As growers rushed to mimic this brilliant looking mutation, they began adopting new methods to control the breeding process.
A Life of Apples wrote: "This has allowed growers and breeders to choose mutations that may be redder or more 'perfectly' shaped, constantly moving the Red Delicious closer to an ever-changing ideal of a perfect apple". They also began manipulating the fruit to maximize it's potential for mass market production and longer storage. This led to stronger, tougher skin which hid blemishes and impurities.
This is why you may bite into a gorgeous apple, only to discover the mealy and tasteless fruit within.
And as they've continued making the apple redder and prettier, as well as increasing production, we've continued taking that first bite and then throwing the apple away, unsatisfied. However, it appears that our taste buds have caught on. Sales for the Red Delicious has declined. And while many of us remember the bailouts of the bank and the auto industry, President Clinton's apple industry bailout continues to be lesser known. In seems that we may be checking out the apple market again, flirting with Galas and Fujis, and Grannysmiths'.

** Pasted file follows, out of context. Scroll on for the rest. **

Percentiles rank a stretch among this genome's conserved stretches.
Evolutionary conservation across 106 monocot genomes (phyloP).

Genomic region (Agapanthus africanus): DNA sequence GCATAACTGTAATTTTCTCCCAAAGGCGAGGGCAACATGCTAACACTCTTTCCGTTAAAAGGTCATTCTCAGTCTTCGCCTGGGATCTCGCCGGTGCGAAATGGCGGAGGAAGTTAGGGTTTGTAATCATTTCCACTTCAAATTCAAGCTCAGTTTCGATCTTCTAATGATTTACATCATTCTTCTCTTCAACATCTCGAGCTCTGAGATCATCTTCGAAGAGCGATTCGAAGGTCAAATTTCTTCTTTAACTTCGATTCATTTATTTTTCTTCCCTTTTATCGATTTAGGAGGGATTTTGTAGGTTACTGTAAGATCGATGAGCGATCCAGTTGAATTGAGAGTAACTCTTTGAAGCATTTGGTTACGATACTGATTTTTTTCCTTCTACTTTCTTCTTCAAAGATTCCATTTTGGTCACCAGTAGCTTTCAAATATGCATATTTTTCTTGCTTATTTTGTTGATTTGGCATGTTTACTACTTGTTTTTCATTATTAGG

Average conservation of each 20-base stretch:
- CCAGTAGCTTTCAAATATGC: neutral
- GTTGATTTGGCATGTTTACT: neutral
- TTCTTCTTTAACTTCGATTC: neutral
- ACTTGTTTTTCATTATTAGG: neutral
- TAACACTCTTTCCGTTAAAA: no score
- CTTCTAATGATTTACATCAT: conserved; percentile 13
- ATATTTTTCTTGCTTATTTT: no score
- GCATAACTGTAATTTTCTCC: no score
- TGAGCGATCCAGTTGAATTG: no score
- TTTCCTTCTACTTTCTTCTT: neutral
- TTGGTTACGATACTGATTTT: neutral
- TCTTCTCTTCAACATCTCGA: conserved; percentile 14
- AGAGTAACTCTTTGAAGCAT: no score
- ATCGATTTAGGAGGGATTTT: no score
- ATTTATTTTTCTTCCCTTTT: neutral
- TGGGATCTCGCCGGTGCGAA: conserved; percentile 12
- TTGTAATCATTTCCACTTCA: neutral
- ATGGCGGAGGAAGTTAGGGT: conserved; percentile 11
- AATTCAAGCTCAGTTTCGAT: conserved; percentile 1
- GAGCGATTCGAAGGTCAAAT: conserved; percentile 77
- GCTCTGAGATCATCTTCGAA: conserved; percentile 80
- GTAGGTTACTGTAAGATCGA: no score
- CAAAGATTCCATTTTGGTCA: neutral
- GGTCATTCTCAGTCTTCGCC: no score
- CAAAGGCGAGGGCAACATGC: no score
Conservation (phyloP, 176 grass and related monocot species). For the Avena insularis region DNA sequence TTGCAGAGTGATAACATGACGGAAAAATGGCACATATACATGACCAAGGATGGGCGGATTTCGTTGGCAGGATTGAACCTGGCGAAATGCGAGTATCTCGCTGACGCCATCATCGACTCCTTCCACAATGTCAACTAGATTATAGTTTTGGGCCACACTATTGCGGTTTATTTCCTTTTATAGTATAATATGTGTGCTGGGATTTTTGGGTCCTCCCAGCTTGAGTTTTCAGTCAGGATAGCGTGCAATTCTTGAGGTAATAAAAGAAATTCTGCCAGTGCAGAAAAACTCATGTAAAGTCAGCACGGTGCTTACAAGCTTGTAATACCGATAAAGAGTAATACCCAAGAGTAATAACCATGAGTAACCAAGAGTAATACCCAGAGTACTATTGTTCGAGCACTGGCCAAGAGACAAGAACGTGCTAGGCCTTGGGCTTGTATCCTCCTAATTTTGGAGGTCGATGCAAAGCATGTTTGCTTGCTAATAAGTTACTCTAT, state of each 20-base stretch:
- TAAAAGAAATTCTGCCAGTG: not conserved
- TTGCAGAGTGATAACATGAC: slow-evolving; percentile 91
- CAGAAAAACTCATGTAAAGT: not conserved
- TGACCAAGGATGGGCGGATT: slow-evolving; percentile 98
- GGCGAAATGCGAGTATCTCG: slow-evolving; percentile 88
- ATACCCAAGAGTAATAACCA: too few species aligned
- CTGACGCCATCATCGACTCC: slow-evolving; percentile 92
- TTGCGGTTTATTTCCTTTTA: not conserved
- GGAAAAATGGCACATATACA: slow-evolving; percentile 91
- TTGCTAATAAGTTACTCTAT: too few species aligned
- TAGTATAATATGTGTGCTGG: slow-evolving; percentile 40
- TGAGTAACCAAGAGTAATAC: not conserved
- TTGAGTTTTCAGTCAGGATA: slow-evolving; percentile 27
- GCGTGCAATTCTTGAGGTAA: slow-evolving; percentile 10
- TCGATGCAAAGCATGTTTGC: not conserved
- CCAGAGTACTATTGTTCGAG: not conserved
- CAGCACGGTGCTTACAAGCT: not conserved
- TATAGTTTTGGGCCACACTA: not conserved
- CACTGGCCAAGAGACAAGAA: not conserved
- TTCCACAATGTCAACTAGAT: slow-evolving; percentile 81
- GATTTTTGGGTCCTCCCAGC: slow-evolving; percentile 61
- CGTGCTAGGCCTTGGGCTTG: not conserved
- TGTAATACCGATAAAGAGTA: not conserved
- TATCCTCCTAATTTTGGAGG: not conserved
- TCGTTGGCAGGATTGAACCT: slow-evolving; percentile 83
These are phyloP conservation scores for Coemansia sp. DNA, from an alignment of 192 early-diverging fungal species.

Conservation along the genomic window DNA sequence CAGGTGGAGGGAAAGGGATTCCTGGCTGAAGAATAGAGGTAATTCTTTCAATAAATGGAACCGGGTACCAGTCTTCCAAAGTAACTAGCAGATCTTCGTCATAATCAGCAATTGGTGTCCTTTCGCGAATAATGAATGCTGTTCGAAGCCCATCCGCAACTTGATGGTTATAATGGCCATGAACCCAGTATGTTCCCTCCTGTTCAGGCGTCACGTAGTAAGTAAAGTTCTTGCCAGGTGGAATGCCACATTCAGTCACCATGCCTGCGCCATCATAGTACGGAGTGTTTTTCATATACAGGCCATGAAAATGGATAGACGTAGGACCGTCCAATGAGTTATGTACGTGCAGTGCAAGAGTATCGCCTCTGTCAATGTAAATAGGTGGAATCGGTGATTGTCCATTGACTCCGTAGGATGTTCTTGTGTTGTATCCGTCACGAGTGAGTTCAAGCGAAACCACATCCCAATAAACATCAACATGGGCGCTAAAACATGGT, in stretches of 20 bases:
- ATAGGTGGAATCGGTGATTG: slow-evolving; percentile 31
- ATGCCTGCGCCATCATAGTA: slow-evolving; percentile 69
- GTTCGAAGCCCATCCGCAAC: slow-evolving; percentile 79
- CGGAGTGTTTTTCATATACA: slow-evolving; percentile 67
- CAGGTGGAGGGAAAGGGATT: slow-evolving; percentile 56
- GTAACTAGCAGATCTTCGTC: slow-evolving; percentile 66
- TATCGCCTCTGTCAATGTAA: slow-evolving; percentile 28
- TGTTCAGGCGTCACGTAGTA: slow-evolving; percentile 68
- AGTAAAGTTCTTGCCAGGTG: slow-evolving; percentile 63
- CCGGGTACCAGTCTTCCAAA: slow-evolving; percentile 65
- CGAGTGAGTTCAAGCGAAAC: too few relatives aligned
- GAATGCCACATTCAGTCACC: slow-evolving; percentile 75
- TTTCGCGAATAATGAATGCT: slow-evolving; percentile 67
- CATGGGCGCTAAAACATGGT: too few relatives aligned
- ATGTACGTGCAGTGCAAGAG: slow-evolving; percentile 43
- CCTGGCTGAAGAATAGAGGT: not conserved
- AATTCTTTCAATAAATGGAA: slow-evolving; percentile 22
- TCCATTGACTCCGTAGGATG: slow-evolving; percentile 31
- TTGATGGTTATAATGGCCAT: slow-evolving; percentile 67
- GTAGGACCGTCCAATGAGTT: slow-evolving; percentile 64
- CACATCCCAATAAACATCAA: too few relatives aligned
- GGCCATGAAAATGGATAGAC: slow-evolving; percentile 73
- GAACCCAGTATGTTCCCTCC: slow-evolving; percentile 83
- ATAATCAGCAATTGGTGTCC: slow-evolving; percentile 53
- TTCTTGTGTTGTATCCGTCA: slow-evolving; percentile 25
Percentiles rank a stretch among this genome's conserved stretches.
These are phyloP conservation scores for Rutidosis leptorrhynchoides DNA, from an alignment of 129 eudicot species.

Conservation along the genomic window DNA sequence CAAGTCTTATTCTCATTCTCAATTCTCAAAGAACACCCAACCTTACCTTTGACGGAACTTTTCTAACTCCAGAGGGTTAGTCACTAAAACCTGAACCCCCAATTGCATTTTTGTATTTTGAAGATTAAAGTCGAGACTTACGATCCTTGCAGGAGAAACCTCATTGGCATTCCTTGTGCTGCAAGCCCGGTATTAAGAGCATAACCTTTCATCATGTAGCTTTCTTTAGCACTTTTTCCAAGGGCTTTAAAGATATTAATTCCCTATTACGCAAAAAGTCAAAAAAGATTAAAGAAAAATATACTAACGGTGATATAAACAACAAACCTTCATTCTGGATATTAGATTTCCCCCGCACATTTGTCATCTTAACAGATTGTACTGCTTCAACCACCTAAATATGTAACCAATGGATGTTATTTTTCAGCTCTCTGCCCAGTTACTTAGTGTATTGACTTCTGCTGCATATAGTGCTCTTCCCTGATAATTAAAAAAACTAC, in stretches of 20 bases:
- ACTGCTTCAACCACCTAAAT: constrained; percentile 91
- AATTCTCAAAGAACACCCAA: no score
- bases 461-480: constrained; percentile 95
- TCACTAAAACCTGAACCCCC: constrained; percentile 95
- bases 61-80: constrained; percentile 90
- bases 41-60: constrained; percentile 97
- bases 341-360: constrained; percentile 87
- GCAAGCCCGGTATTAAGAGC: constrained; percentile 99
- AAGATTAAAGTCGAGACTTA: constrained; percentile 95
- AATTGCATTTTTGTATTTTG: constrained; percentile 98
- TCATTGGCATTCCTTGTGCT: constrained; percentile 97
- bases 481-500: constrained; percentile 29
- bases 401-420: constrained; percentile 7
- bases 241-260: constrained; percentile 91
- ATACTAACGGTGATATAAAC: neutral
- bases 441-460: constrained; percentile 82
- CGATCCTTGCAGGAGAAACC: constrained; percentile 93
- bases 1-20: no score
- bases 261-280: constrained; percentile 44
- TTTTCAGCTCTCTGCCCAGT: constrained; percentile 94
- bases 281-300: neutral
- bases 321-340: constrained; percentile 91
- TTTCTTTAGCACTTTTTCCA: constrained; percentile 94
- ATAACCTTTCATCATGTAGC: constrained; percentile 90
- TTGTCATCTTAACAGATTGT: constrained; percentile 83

What is Robinhood?
The Robinhood app debuted in 2013 as a first-of-its-kind revolutionizing free investment platform. Much like the 700-year-old story of the hero to the people, Robin Hood, FinTech entrepreneurs Vladimir Tenev and Baiju Bhatt created the platform in order to make stock trading easily accessible to the general public and not just the wealthy.
The National Financial Educators Council (NFEC) surveyed young adults in 2017 and asked them what high school level course would benefit their lives the most.
The majority responded that money management was the course that would be most beneficial.
With personal debt is at its highest record and COVID-19 threatening to have the hardest economic effects on youth, understanding money and finances is an important life lesson that should be taught to children at a young age.
The following is a list of the best financial literacy lessons and tips to teach children throughout different life stages.